1.1. Osteogenesis Imperfecta (OI)
“Fragile bones” have been described in medical literature for centuries. Osteogenesis imperfecta (OI), whose name means “imperfect birth of bones”, is one such fragile bone syndrome. A generalized disorder of the body’s connective tissue, it is most obvious in its effects on the bone, but also involves the body’s ligaments, tendons, fascia, eyes, skin, teeth and ears. It is a highly variable heritable disorder characterized by recurring bone fractures, low bone mass and bone fragility . Bone fragility has led to the common name “brittle bone disease” for OI. Its overall incidence is approximately one in 10,000 births. The incidence of forms of OI recognizable at birth is 1/16-20,000, with about equal incidence of mild forms that are not recognizable until later in life. The clinical range of this condition is extremely broad, ranging from cases that are lethal in the perinatal period to cases that maybe difficult to detect and can present as early osteoporosis . Individuals with OI may have varying combinations of growth deficiency, defective tooth formation (dentinogenesis imperfecta), hearing loss, macrocephaly, blue coloration of sclerae, scoliosis, barrel chest and ligamentous laxity. In more severe cases, people are susceptible to fracture from mild trauma and even from acts of daily living.
1.2. Classification and types of OI
Classical OI is an autosomal dominant condition caused by defects in type I collagen, the major structural component of the extracellular matrix of bone, skin and tendon. This deficiency arises from an amino acid substitution of glycine to bulkier amino acids in the collagen triple helix structure. The larger amino acid side-chains create steric hindrance that creates a bulge in the collagen complex, which in turn influences both the molecular nanomechanics as well as the interaction between molecules, which are both compromised . As a result, the body may respond by hydrolyzing the improper collagen structure. If the body does not destroy the improper collagen, the relationship between the collagen fibrils and hydroxyapatite crystals to form bone is altered, causing brittleness. Another suggested disease mechanism is that the stress state within collagen fibrils is altered at the locations of mutations, where locally, larger shear forces lead to rapid failure of fibrils even at moderate loads as the homogeneous stress state found in healthy collagen fibrils is lost . In the past several years, autosomal recessive forms of OI have been identified. Although recessive OI is not due to defects in collagen, its etiology in a collagen-modification complex is collagen-related. Hence, in ~10% of cases, genes encoding proteins involved in type I collagen’s complex posttranslational modifications and intracellular trafficking can also be involved in the causation of OI . Autosomal recessive OI is caused by defects in two of the components of the prolyl 3-hydroxylation complex, which modifies the α1(I) chain of collagen in the endoplasmic reticulum, cartilage-associated protein (CRTAP) [5, 6] and prolyl 3-hydroxylase (P3H1) . OI can also occur as a consequence of mutations in key osteoblast genes that code for proteins involved in matrix homeostasis [8, 9] and are not directly related to collagen metabolism and matrix structure. About 5% of OI cases are not caused by defects of type I collagen or the P3H1 hydroxylation complex and their etiology is presently unknown. Most people with OI receive it from a parent but in 35% of cases it is an individual (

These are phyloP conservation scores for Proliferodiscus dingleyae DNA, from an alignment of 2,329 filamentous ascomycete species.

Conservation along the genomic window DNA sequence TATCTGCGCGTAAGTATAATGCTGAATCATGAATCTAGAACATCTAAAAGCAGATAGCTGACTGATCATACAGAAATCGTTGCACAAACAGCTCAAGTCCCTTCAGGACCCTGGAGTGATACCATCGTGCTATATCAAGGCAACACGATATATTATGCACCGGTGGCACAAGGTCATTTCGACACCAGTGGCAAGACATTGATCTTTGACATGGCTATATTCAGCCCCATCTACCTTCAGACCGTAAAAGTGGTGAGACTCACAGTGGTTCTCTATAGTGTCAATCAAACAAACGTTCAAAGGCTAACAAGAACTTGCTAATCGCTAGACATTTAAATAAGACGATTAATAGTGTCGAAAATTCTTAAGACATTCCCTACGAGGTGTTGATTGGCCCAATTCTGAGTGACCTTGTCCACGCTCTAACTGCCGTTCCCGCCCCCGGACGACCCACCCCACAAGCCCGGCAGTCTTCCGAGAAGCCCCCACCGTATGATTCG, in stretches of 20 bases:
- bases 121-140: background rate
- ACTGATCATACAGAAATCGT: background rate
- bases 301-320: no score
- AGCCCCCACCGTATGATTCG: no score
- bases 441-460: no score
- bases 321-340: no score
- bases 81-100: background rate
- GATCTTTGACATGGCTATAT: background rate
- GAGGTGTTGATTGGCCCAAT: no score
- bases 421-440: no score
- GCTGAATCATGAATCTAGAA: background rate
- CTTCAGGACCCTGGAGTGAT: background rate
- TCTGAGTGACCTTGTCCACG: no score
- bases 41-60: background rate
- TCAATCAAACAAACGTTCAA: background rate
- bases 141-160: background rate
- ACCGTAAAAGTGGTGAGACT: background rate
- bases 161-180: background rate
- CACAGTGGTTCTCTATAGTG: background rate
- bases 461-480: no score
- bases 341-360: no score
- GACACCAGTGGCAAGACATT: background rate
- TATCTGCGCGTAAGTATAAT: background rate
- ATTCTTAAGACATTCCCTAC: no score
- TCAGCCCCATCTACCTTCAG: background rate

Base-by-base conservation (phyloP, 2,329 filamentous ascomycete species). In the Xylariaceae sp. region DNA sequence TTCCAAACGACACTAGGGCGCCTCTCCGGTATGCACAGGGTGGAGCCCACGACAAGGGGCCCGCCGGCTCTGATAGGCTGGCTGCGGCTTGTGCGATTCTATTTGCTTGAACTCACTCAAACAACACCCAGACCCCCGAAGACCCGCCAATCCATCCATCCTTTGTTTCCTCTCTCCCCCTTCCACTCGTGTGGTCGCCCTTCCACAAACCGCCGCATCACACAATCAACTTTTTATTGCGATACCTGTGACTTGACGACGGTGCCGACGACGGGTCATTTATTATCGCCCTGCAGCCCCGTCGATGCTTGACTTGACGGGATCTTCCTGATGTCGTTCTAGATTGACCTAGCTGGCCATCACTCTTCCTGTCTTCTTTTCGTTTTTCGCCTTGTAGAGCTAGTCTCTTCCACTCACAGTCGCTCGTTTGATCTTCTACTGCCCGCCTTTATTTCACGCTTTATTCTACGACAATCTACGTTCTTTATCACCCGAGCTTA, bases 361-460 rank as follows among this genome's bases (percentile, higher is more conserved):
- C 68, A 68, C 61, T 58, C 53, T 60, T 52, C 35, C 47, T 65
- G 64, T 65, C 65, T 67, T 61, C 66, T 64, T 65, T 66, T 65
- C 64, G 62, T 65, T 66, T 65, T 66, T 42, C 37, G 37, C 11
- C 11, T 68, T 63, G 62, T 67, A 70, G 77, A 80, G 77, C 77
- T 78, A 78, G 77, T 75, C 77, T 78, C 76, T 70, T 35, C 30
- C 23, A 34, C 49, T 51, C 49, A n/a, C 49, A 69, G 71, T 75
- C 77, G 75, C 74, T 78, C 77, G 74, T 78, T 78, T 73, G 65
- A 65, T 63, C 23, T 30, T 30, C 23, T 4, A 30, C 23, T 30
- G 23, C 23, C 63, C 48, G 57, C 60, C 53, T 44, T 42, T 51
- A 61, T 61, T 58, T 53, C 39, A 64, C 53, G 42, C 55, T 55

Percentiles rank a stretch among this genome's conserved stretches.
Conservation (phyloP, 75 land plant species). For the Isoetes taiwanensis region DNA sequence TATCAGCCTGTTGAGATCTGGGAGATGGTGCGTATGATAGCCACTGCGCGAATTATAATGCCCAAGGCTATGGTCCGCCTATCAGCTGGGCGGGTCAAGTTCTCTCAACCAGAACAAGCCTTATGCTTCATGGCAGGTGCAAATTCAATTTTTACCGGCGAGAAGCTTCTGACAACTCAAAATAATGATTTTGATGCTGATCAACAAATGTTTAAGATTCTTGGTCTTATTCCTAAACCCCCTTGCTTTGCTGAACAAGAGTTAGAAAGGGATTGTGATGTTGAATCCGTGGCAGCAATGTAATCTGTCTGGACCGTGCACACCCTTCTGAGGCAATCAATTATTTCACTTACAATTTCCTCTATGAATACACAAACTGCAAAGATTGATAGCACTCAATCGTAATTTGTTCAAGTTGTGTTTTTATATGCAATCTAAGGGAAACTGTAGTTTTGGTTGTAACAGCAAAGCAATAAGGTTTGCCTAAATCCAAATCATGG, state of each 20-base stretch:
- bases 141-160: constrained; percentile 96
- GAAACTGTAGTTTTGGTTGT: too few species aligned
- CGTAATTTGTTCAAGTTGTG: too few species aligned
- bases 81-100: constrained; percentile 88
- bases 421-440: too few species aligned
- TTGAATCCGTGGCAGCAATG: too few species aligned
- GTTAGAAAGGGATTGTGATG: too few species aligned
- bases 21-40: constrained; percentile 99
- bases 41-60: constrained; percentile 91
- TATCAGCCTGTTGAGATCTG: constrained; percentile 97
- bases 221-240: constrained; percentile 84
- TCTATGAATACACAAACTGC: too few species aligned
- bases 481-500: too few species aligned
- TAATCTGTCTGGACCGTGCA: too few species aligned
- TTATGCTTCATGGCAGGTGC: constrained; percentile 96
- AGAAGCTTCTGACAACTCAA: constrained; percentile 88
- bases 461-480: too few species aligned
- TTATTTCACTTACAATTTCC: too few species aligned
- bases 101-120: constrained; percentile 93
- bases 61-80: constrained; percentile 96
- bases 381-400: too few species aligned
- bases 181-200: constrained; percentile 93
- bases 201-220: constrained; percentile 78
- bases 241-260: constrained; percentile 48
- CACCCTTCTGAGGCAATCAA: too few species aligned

1.3. Sillence classification
Classical OI is generally described using the Sillence classification, a nomenclature based on clinical and radiographic features, which was first proposed in 1979 . This classification subdivides patients into four types based on disease severity and progression:
Although type V to VIII continues the Sillence classification, they are based on different criteria than other types. Type V and VI are defined using bone histology and have a phenotype that would be included in type IV. However, these individuals do not have defects in type I collagen. Type VII and VIII are recessive forms whose phenotype overlaps type II and III. These patients have deficiencies of components of collagen modification complex in endoplasmic reticulum.
1.4. Dominantly inherited OI
Most patients with OI (~ 90%) have mutations in one of the type I collagen genes, COL1A1 or COL1A2. These mutations are dominantly inherited and the phenotype can vary from the very mild to lethal. There are two general cases of mutation in Type I collagen genes that result in OI: those that cause a quantitative defect with synthesis of structurally normal type I procollagen at about half the normal amount and those that result in synthesis of structurally abnormal collagen. The former is usually due to premature termination codons in one COL1A1 molecule that initiates decay of the mRNA from the affected allele. This generally results in mild nondeforming phenotype with blue sclera (Type I OI) . The most prevalent mutation results in substitution of one of the invariant glycine residues that have a critical role in helix formation. A collagen type I molecule comprises a triple helix made up of two alpha 1 and one alpha 2 polypeptide chains. In the center of each helical turn, i.e. every third amino acid is a glycine residue, which is essential for the structure of the molecule. Any substitution of the residues can result in structural abnormalities and produce a mixture of normal and abnormal collagen strands. Depending on the substitution type and location, the phenotype can vary from mild to very severe. Usually, patients with the more severe type of the disease have a mutation at one essential glycine residue site . Alterations in collagen type I molecules lead to structural changes in the bone and the abnormal collagen has lower tensile strength. This leads to the brittleness of the bones in OI. OI not only results in low trabecular bone mineral density and thin cortices, but also in small, slender bones. Together, these factors contribute to the fragility of the bones.